Ankylosing spondylitis (AS) is a type of arthritis. It causes inflammation of the joints of your spine, resulting in pain. AS often affects the sacroiliac, which is the joint where the base of your spine and your pelvis meet.

No one knows the exact cause of AS, but genetics are involved. People inherit genes that make them more likely to get this condition. Then an unknown trigger, possibly an infection, starts the disease process.

Who is at risk?

About 2.7 million American adults have AS or other type of spondylitis, according to the Spondylitis Association of America.

AS is most common in young men: The condition usually starts between ages 17 and 45. However, women and children can also get AS.

People who have the HLA-B27 gene and a family history of the disease are more likely to get AS. However, you don’t need the gene to have AS, and some people who do have it never get the disease.

Symptoms of AS


The most common symptom of AS is sacroiliitis. The sacroiliac joints are located at your spine’s base, where it connects to your pelvis. When they become inflamed, they cause pain in your lower back and buttocks.

This can even cause pain in your legs. The pain can worsen if you stand for a long period of time. If your doctor suspects AS, they will likely check for sacroiliitis.

Hunched over

When AS is severe, the vertebrae of your spine can grow together and fuse. The fused bones may force your spine into a forward curve. This is called kyphosis.

As your spine curves, your back curls into a stooped-over position.

People with severe AS who have not received treatment may be so bent over that they have trouble even lifting their head. Advances in treatment have made kyphosis less common, however.

Pain and stiffness

AS affects your spine, but it can also cause pain and stiffness in other parts of your body including your:

  • hips
  • lower back
  • neck
  • shoulders

Pain and other symptoms of AS start slowly.

In fact, you may not notice them at first. But they can get worse over time, and the pain may come and go. Or you may be in constant pain. Some people notice stiffness more in the morning when they wake up.


AS may also be accompanied by osteoporosis, even in the early stages of the disease. Over time, your bones can become brittle and are more likely to fracture.

If the fractures are in your spine, the vertebrae may collapse and cause your back to bend forward even more than it already does. Some fractures can even compress nerves in your spine.

Painful eyes

One of the most common features of AS involves inflammation of your eyes.

This inflammatory eye condition is called uveitis. Your eyes can swell up, which may cause:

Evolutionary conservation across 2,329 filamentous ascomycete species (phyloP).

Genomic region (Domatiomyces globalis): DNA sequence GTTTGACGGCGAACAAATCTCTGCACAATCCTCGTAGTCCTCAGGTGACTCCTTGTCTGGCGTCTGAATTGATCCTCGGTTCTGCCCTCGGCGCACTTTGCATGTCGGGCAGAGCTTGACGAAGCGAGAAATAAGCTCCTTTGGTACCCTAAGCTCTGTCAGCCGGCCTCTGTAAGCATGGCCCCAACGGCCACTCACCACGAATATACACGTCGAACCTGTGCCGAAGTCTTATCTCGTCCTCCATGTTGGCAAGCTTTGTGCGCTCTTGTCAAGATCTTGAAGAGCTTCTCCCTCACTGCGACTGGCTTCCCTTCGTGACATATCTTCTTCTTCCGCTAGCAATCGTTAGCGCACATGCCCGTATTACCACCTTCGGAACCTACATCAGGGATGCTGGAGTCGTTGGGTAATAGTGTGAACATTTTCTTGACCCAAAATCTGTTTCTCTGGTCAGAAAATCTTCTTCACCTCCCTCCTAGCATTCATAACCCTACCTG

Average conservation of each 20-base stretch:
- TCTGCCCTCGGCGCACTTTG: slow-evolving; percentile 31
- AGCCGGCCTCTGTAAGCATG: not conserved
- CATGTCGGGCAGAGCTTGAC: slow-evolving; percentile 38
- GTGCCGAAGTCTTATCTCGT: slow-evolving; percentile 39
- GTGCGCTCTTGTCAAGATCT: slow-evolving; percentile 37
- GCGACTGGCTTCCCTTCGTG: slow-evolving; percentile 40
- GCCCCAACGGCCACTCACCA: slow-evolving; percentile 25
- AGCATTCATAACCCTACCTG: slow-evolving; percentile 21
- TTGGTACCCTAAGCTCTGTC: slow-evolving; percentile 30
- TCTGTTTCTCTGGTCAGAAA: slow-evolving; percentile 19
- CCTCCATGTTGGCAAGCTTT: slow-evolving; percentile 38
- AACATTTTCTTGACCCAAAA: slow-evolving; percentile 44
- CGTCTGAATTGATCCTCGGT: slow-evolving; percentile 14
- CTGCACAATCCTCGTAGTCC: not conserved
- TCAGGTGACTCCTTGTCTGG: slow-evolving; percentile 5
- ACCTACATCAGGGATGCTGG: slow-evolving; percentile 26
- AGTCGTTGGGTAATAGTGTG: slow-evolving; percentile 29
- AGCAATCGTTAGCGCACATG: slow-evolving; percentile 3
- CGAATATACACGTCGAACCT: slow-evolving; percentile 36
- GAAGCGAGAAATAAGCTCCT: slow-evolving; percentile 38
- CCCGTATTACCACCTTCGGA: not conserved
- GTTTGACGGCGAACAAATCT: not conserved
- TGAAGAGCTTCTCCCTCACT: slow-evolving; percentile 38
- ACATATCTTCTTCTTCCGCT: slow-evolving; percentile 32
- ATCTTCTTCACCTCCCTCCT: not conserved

• pain
  • blurred vision
  • sensitivity to bright light

Your eyes may also get very red and watery.

Uveitis is a serious complication of AS. Call your doctor for an appointment right away if your eyes start to bother you.

Trouble breathing

When you breathe, your lungs expand. The rib cage that houses and protects your lungs also expands slightly. If the joints of your ribs are inflamed from AS, their movement may be restricted.

You may feel pain when you breathe. And you probably won’t be able to inflate your lungs all the way. This will make it hard for you to catch your breath and may increase your risk of lung infections.


Fatigue is one of the biggest factors that people with AS live with. It takes a lot of energy for your body to deal with the inflammation AS causes in your body.

Also, the pain of AS can make it hard for you to sleep. Some people with AS have anemia. This means there are too few of the blood cells that transport oxygen to the body.

All of these things may make you feel more tired than usual.

Seeing a doctor

Because AS is a type of arthritis, you’ll see a doctor called a rheumatologist to treat it.

To find out whether you have AS, you’ll have an exam. The doctor will ask about your symptoms and check your back.

You may also have tests, including X-rays or MRI scans, to look at your spine from the inside. Blood tests can find out whether you have the HLA-B27 gene and markers of inflammation.

Managing the pain

There’s no cure for AS, but treatments can reduce pain and help you feel better.

You can take medications such as nonsteroidal anti-inflammatory drugs (NSAIDs) for this purpose. There are also medications called disease-modifying antirheumatic drug (DMARDs), as well as biologic medications that slow the disease and reduce swelling in the joints of your spine.

Stretching and exercising can help with stiff joints and improve your movement. Sometimes a damaged joint may need to be replaced through surgery, but this is uncommon.

The takeaway

While there’s no cure for AS, symptoms can be managed. Talk with your doctor about the best possible treatments for you and your symptoms.